Immunotherapy has unleashed a revolution in care for some cancer patients. But most immunotherapies help only a small subset of patients, meaning doctors often have to resort to a trial-and-error process to determine who might actually benefit from the novel treatments.

Now, scientists have developed a new metric they believe can help predict whether patients will respond to a class of immunotherapies known as checkpoint inhibitors, drugs that train the body’s natural defenses on cancer cells.

The metric, produced by scientists at the University of Texas Southwestern Medical Center and described in a new paper published Friday in the journal Science Immunology, focuses on neoantigens — molecules on the surface of cancer cells that are foreign to the immune system.

Scientists have long assumed that the more neoantigens a patient’s cancer has, the more likely that immunotherapy will work. But the new metric takes a different tack, looking at the specific genetic profiles of each neoantigen to sort out which ones might bode well for treatment.

These profiles are central to determining the responsiveness of patients to immunotherapy, according to the study. And the metric these scientists have invented, dubbed the Cauchy-Schwarz index of Neoantigens (CSiN), is far broader than any metric that has linked immunotherapy response to neoantigens in the past, according to Tianshi Lu, an author of the study, which was funded by the National Institutes of Health, the Cancer Prevention Research Institute of Texas, and American Cancer Society.

“A lot of patients will benefit from our findings about responsiveness to immunotherapy because it is very popular among cancer patients and, as a form of treatment, it is more specific to tumor cells,” said Lu.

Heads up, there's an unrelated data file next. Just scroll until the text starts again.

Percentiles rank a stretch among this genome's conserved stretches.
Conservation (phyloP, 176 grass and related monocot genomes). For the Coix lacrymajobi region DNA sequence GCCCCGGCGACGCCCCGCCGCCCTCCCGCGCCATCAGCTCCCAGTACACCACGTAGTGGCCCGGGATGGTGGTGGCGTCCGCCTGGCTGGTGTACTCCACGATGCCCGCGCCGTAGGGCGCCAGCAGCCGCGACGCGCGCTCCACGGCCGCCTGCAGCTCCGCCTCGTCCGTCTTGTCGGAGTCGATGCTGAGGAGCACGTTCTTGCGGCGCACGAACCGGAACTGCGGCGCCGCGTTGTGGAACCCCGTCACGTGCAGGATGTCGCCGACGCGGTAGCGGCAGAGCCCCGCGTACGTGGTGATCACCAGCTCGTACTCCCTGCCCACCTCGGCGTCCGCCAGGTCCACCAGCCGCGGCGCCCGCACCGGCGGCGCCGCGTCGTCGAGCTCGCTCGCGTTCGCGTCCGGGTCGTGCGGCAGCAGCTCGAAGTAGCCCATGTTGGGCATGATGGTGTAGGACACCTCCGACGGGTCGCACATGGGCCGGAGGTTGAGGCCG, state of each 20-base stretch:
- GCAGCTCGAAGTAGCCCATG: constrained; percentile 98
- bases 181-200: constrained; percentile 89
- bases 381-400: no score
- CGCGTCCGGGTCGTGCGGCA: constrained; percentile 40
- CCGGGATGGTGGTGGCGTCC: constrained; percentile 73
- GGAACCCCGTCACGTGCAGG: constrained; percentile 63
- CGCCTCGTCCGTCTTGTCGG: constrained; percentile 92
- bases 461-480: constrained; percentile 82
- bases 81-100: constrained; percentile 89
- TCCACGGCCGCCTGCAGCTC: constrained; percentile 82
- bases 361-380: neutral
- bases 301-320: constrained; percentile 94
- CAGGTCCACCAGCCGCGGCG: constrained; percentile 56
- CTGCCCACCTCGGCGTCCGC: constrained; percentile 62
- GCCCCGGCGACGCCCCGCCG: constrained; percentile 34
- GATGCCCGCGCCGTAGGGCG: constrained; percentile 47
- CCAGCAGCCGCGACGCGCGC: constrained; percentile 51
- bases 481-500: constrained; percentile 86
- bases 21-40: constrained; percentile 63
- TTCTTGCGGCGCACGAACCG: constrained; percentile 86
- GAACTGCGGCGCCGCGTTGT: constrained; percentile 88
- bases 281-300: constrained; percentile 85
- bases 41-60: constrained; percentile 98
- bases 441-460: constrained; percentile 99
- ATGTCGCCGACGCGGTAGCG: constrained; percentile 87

In the study, Lu and her colleagues analyzed clinical responses to immunotherapy in 501 treated patients with cancer, while using the overall survival of 1,978 patients with cancer as baseline. The results demonstrated that patients with better responses to immunotherapy are more likely to have a higher score based on the new metric than patients with worse responses. Additionally, patients with sustained response are more likely to have higher scores than patients with short-term progression.

James Gulley, the director of Medical Oncology Service at National Cancer Institute, said the new score is “one clue” that could help determine who may respond to  immunotherapies and who may not. But that doesn’t make it a cure-all.

“We need additional prospective studies and clues from multiple different sources to really narrow down the list of suspects or, in this case, who’s going to respond [to immunotherapy],” said Gulley, who was not involved in the study.

The incorporation of RNA signatures and protein signatures with CSiN, in future studies, might improve the predictive and prognostic ability of the metric, according to Gulley.

Vinay Prasad, a hematologist-oncologist and associate professor of medicine at Oregon Health and Science University, suggested the success of immunotherapies for some patients has led to a level of public misunderstanding about their effectiveness.

“Even in cancers where immunotherapy has no FDA approvals, patients ask for it, in part because they’ve heard about it on the news or TV.

“But,” he said, “we have also seen many patients for whom immunotherapy has caused devastating side effects.”

Those side effects — the result of turbocharging T cells and revving up the immune system — can include severe fevers, extreme fatigue, low blood pressure, and organ swelling, among others.

Prasad, asked about the new study, suggested CSiN still risks offering patients a false sense of hope.

“Is this so good a test …  that there’s zero percent chance of immunotherapy benefiting you?” he said. “It doesn’t look like this test has that level of discrimination.”

While Prasad thinks trying to link neoantigen profiles to responsiveness to immunotherapy treatment is a “worthy goal,” he also said “we are miles and miles away” from reaching it.

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